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Tim Bilecki

Panel Selection and Article 25, UCMJ

According to Article 25, UCMJ, the convening authority must select members who, in the convening authority’s personal opinion, are “best qualified” based on age, education, training, experience, length of service and judicial temperament.

United States v. Gooch, No. 37303, 2009 WL 4110962 (A.F. Ct. Crim. App. Nov. 24, 2009) (unpublished), review granted, 69 M.J. 92 (C.A.A.F. 2010) deals with race as an impermissible factor. The accused is African-American. At the time of referral, one African- American female was selected for the accused’s court-martial but she was removed at her request for personal reasons. The military judge denied the defense motion for dismissal, finding (in the court’s words) “no diversity requirement under Article 25, UCMJ” and “that those involved in the selection of the appellant’s court-martial panel did not consider race, sex, or command experience in selecting the prospective court members.” The military judge’s findings of fact on this issue were supported by testimony of the paralegal who was responsible for preparing the convening authority’s selection pool.

On appeal, the accused challenged his conviction on several grounds, including that his court-martial panel did not include a member of his race and therefore the panel selection process was improper. The ACCA found the convening authority properly selected panel members for the accused’s court-martial.

While an accused has a constitutional and statutory right to a fair and impartial court-martial panel (United States v. Downing, 56 M.J. 419, 421 (C.A.A.F. 2002)), there is no right to have members of his or her own race (United States v. Hodge, 26 M.J. 596, 600 (A.C.M.R. 1988), aff’d, 29 M.J. 304 (C.M.A. 1989)). a) Rather, Article 25(d)(2) requires the convening authority personally select those members who are “best qualified” based on “age, education, training, experience, length of service, and judicial temperament.” While race is not a criterion, a convening authority may not “systematically exclude” otherwise qualified personnel from court-martial duty based on race (United States v. Kirkland, 53 M.J. 22, 24-25 (C.A.A.F. 2000)). Though not mentioned in the opinion, it has long been held that an accused has no right to a jury of his or her peers. United States v. Dowty, 60 M.J. 163, 169 (C.A.A.F. 2004) (“A servicemember has no right to have a court-martial be a jury of peers, a representative cross-section of the community, or randomly chosen.”) (Ex parte Quirin, 317 U.S. 1, 39-41, (1942); United States v. Tulloch, 47 M.J. 283, 285 (C.A.A.F.1997); United States v. Smith, 27 M.J. 242, 248 (C.M.A. 1988)). See also United States v. Witham, 47 M.J. 297, 301 (C.A.A.F. 1997)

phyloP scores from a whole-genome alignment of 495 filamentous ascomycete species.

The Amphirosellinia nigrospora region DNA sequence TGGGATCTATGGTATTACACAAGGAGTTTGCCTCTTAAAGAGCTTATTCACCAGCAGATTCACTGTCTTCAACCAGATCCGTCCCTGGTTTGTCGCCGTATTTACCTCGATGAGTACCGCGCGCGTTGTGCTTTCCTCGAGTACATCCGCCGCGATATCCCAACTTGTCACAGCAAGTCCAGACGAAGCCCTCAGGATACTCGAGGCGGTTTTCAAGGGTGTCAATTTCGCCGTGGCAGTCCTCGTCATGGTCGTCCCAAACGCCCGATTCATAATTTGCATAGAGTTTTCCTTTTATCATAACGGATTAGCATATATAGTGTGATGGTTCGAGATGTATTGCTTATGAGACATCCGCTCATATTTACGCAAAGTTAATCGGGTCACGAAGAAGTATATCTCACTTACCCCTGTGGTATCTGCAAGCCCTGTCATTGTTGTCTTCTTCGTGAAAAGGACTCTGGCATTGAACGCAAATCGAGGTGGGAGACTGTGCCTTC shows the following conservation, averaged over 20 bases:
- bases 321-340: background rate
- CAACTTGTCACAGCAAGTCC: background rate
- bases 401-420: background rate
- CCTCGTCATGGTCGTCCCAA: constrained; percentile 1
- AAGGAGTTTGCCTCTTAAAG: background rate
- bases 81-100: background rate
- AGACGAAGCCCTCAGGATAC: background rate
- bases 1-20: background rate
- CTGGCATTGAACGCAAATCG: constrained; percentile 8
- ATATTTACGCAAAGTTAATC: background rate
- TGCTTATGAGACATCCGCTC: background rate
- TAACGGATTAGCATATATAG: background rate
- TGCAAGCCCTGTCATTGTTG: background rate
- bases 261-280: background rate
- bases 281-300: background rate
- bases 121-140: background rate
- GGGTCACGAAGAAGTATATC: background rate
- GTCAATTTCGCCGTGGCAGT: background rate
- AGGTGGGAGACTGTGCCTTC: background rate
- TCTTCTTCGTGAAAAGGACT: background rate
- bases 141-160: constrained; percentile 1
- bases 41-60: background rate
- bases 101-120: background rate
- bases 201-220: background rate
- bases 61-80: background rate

As a general principle, it is proper to assume that a convening authority is aware of his duties, powers and responsibilities and that he performs them satisfactorily.” (United States v. Townsend, 12 M.J. 861, 862 (A.F.C.M.R. 1981)). The defense has the “initial burden of establishing the improper exclusion of qualified personnel from the selection process.” (Kirkland, 53 M.J. at 24). The defense must make than “a mere allegation or speculation” (United States v. Biagase, 50 M.J. 143, 150 (C.A.A.F. 1999)). Once the defense meets this burden, the Government must show by “competent evidence” that there was no impropriety in the selection process (Kirkland, 53 M.J. at 24).

The court concluded the defense did not meet its initial burden, and instead only offered “mere allegations of speculation of impropriety.” The court further opined that there was no evidence of improper exclusion of personnel from the courtmartial selection process.

CAAF granted review.

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